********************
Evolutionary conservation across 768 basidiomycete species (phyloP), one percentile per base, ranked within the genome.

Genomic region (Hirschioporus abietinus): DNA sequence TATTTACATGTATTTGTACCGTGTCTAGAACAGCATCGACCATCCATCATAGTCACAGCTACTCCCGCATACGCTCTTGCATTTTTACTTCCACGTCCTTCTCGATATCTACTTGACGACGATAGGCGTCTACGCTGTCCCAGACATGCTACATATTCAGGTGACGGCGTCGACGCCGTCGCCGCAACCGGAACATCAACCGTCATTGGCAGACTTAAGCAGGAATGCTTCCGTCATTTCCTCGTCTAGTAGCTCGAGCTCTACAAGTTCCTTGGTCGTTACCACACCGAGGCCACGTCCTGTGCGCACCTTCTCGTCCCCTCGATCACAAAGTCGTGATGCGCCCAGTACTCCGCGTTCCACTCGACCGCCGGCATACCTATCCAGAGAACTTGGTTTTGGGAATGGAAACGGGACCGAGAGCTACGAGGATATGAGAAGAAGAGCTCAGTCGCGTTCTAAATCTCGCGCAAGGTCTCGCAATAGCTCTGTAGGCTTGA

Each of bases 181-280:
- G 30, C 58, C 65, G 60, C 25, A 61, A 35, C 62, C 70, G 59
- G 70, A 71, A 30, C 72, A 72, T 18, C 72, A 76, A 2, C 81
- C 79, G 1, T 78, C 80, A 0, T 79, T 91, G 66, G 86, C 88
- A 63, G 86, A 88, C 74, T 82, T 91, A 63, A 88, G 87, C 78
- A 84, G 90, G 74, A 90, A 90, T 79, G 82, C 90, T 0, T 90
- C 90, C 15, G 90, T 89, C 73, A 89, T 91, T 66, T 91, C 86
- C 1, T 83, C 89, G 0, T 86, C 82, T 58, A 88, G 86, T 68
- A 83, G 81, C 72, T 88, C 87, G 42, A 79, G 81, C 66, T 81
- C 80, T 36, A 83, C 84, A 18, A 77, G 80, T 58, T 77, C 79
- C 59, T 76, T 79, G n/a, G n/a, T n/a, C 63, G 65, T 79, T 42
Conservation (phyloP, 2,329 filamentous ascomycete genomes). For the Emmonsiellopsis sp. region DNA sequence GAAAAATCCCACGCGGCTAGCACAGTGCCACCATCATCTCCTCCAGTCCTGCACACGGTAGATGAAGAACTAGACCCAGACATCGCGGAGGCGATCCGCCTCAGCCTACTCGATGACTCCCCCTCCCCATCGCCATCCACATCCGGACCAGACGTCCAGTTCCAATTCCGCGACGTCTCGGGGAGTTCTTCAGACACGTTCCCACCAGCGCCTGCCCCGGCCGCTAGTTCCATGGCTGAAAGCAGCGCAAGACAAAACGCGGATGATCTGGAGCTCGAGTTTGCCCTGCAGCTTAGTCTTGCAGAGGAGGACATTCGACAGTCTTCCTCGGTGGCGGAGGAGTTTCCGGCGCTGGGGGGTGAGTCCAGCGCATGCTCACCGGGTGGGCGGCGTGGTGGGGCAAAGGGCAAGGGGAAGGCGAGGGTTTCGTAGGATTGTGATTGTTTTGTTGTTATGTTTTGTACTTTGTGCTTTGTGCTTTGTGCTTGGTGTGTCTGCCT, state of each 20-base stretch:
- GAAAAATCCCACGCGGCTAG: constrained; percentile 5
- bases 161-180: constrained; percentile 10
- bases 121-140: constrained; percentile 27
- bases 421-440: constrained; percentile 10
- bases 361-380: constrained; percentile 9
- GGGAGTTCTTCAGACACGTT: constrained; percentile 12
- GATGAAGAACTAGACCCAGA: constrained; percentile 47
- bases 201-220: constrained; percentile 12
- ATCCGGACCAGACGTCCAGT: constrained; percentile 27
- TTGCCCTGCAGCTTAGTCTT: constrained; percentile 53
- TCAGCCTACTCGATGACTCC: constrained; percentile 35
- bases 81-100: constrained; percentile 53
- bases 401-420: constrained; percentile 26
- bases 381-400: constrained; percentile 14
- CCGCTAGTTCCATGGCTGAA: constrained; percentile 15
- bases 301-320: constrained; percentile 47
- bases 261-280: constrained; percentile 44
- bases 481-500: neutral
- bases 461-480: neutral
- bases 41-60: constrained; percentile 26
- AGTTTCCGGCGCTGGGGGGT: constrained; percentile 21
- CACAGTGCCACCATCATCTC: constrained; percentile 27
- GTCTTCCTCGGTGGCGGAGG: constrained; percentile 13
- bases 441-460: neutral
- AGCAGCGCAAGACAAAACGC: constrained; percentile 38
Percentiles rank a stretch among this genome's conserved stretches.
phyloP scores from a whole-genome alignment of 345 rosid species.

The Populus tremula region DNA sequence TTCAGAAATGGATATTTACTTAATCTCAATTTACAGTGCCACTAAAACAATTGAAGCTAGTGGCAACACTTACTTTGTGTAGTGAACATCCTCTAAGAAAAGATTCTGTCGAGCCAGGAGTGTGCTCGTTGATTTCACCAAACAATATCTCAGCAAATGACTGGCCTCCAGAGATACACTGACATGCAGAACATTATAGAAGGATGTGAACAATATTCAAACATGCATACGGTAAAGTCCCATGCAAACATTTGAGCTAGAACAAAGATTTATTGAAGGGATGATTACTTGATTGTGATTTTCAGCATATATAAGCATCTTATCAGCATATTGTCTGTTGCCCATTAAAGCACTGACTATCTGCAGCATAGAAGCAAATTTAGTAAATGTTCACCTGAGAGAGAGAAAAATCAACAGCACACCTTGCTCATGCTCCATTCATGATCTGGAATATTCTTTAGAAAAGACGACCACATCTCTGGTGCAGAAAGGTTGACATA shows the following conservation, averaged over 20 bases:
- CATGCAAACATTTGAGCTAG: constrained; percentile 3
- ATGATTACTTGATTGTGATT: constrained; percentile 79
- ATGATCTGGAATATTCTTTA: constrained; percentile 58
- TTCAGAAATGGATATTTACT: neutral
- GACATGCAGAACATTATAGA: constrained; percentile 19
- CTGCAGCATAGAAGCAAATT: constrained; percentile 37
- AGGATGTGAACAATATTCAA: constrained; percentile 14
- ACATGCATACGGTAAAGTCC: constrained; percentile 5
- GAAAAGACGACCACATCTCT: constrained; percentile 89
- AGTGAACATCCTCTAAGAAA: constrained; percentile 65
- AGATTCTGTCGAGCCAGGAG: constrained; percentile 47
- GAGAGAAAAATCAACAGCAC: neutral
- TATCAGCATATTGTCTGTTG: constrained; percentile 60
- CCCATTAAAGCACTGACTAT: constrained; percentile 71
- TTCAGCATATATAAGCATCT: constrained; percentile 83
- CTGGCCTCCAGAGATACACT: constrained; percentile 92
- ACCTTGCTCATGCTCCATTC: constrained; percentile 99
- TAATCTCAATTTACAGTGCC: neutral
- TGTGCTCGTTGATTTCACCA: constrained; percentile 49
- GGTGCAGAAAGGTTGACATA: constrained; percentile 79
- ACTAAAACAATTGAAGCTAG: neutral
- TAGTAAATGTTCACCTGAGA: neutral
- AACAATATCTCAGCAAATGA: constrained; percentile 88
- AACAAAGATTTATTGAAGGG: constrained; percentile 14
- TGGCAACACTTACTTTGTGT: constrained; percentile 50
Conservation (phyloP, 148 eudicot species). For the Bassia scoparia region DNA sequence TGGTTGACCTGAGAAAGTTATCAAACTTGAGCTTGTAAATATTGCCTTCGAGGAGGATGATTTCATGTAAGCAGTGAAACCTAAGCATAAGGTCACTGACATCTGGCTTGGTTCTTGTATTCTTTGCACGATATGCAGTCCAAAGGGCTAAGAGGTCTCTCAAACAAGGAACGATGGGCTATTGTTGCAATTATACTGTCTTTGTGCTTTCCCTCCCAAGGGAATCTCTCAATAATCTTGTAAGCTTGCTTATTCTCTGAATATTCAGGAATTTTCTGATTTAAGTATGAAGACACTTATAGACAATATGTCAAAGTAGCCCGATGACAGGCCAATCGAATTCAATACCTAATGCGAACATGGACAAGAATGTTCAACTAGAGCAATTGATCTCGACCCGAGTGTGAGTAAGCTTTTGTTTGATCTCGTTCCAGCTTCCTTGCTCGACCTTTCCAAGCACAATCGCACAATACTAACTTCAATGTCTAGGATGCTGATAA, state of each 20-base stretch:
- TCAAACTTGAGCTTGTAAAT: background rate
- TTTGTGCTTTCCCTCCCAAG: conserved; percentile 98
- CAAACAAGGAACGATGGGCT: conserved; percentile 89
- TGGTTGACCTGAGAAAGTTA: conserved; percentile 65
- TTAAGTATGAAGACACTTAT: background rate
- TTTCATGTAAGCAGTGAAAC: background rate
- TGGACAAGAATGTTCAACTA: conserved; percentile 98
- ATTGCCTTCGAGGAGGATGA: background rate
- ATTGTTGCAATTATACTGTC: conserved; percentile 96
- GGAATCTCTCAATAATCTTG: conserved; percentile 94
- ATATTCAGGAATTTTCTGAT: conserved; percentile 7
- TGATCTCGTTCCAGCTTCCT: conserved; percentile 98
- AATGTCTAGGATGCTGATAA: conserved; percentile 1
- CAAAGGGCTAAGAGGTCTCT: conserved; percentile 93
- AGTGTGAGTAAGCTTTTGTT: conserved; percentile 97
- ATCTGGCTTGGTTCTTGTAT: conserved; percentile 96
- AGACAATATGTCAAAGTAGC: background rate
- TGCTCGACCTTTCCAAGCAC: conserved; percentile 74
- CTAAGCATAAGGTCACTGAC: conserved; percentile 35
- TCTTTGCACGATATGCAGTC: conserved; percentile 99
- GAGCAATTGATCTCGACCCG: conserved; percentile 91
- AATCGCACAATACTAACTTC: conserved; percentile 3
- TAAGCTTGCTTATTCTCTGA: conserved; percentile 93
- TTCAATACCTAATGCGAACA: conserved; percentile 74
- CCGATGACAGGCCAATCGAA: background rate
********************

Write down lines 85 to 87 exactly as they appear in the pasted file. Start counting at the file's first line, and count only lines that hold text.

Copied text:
- AGACAATATGTCAAAGTAGC: background rate
- TGCTCGACCTTTCCAAGCAC: conserved; percentile 74
- CTAAGCATAAGGTCACTGAC: conserved; percentile 35